SPARKS: "Yes, in many ways, Karjuan was the catalyst; it was because of him that other, younger athletes (the Hendrix twins, Miles, Fuquawn, DeShaun, etc.) believed they could be successful, as well. In 2006, however, he wasn't the only excellent athlete at New Bern. Darryl Reynolds was one of the top hurdlers in the country in both the 110 hurdles and 300 hurdles, and Kelvin Hardesty ran 10.4 in the 100 meters."

---What did you learn from that experience about student-athletes and people in general? 

SPARKS: "I learned that the mental aspect of training was in some ways more important than the physical training.  While the athletes had an excellent training regimen and were wildly fit, by 2009, most of the real training concerned the mental aspect of racing. It is challenging to run fast every single month from January to June, and it's even more challenging when excellence (and the setting of national records) is expected race after race. It wore on them. By late May, the athletes were mentally exhausted, so in preparation for the national championships in late June, I decided to give the athletes a complete rest. From June 1-June 22, the athletes had one workout (on June 10th), and it wasn't a difficult workout. The three weeks off were just what they needed: At the Nationals, they set the national record in the 800-meter sprint medley, ran US No. 1 in the 4 x 200, ran 3:08.05  (No. 2 all-time) in the 4 x 400, and won the national championship in the 1600-meter sprint medley (in a pedestrian time of 3:23, but they'd set the national record of 3:19.58 in March, so they were told just to win it.)"

---What were your fondest memories (or favorite memory) from that time?

SPARKS: "The 3:08.05, in the 4 x 400 relay, their final race together, is a moment I'll always remember. The 1600-meter sprint medley relay record was also pretty special." 

---I read an interview in 2016 with where you were asked if you would ever write a novel on athletics? You said, "If I write anything at all, I'd write a non-fiction account of the 2009 season."  Does that still hold true? If so or if not, would you ever consider writing about that special time from 2006-2009, considering it looks like it might not ever be duplicated again, at least to that depth?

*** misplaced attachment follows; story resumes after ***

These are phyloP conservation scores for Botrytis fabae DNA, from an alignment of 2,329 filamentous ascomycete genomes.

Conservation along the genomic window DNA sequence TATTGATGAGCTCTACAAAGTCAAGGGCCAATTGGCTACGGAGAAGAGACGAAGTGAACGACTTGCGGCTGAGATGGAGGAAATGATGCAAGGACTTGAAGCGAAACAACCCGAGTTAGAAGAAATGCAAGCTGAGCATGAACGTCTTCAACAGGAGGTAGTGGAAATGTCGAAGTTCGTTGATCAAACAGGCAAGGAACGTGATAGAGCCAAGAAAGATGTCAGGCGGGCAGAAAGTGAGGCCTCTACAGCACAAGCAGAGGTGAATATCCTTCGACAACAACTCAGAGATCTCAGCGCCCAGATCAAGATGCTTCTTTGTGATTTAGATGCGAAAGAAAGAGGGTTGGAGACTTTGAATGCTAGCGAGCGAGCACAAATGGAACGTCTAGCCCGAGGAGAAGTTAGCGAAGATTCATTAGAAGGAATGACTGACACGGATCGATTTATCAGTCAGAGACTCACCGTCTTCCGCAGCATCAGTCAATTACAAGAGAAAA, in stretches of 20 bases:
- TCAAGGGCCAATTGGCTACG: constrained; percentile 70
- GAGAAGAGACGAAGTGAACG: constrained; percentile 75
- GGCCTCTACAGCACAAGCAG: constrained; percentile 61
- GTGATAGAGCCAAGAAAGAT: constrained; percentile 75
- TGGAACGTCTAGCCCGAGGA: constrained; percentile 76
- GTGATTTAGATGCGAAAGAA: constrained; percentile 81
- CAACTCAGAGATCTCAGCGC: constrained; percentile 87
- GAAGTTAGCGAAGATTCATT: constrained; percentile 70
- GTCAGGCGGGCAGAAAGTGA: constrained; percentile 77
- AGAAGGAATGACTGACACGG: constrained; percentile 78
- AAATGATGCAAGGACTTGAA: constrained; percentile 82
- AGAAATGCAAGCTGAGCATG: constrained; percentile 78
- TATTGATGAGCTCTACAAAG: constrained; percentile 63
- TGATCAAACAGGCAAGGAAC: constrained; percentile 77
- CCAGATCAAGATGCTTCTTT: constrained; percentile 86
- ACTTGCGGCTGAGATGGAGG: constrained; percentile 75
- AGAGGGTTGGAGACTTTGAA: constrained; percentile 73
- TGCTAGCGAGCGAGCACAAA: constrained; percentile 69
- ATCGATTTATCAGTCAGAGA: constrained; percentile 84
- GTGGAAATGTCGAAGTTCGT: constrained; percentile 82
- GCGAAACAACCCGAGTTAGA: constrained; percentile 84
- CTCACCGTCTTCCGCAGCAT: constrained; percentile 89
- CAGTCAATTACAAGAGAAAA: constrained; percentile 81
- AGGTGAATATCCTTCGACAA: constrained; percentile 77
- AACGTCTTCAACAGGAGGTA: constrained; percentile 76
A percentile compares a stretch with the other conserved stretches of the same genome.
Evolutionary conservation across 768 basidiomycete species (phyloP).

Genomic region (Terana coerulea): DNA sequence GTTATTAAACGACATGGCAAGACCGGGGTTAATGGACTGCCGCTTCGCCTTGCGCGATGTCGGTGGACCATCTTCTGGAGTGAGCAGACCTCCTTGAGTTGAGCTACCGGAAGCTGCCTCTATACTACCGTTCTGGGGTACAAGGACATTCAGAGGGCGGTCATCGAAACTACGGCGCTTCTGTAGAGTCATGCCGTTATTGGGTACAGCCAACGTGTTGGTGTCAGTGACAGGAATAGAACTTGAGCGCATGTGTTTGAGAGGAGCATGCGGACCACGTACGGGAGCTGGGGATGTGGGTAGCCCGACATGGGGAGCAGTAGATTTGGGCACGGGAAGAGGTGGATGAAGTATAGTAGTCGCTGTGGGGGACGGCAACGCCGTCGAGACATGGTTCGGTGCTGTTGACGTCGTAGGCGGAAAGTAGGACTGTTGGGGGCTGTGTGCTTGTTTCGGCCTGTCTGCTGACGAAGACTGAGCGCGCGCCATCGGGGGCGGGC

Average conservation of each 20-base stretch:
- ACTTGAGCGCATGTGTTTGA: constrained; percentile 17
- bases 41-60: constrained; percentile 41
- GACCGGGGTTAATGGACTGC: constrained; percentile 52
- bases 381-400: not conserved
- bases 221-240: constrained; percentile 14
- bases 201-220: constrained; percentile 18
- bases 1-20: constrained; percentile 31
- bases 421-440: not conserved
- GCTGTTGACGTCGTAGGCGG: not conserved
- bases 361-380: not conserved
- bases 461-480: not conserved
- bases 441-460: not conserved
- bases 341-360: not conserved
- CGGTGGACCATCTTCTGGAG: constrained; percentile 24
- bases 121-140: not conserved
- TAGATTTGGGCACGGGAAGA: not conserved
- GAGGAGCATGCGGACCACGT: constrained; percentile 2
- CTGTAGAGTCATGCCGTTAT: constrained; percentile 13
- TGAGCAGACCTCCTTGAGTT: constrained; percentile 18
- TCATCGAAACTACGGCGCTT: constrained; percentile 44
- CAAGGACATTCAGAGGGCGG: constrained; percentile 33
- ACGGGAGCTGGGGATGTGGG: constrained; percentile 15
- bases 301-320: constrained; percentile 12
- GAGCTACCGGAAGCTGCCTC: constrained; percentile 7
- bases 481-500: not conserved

SPARKS: "Perhaps I'll write something someday. It was a special and memorable time in my life."


Considering the dominance of the Cuthbertson girls' team (three national high school records, seven national titles), what would you tell them to do as far as soaking it in and enjoying the moment? 

SPARKS: "I would tell them to do their best to appreciate the moment, even as I know their appreciation will grow stronger with the passage of time. Right now, though, they're still in it, so -- if I was their coach -- I'd more than likely say, 'there's more to come.'  AND, based on my experience, as the later part of the season approaches, I'd allow them more rest than they think they need. Resting worked for New Bern, and it will work for them."


800-meter sprint medley: 1:28.20, New Balance Nationals, Greensboro, June 20, 2009

(Daishawn Styron, Fuquawn Greene, Andrew Hendrix, Anthony Hendrix 46.39)

*Still the national high school record

1,600-meter sprint medley: 3:19.58, Raleigh, March 27, 2009

(Fuquawn Greene 21.5, Miles Sparks 21.8, Andrew Hendrix 46.6, Anthony Hendrix 1:49.7)

*Still the national high school record

--also had the No. 5 (still 9th) all-time performance at 3:22.47 in 2006

4x400-meter relay (indoors): 3:13.06, New York, Feb. 6, 2009

(Anthony Hendrix 47.7, Fuquawn Greene 48.8, Miles Sparks 49.0, Andrew Hendrix 47.6)

*No. 2 all-time now, but it stood as the national high school record for 10 years before Bullis broke the mark by a mere 0.53 seconds in 2019.

--Has 2 of the fastest 4 4x400-meter relay performances in national indoor history



--4x400-meter relay, 3:08.05, 2009 (No. 2 all-time)

--Anthony Hendrix, indoor 600 meters, 1:18.36 (No. 2 at the time; still No. 10 performer all-time)

--4x200-meter relay, indoors, 1:27.02 (was No. 3 all-time)


2006 Indoors:

--Karjuan Williams, 400 meters, No. 7 nationally, 47.99

--Karjuan Williams, 500 meters, No. 1 nationally, 1:02.80 (**No. 2 all-time**)

--Karjuan Williams, 800 meters, No. 1 nationally, 1:50.74 (**No. 4 all-time; and 1:50.68 on oversized track, was No. 2 all-time for oversized track)

--1,600-meter sprint medley, No. 3 nationally, 3:29.63 (No. 19 all-time)

2006 Outdoors

--Karjuan Williams, 800 meters, No. 1 nationally, 1:49.97

--Daryl Reynolds, 110-meter hurdles, No. 8 nationally, 13.72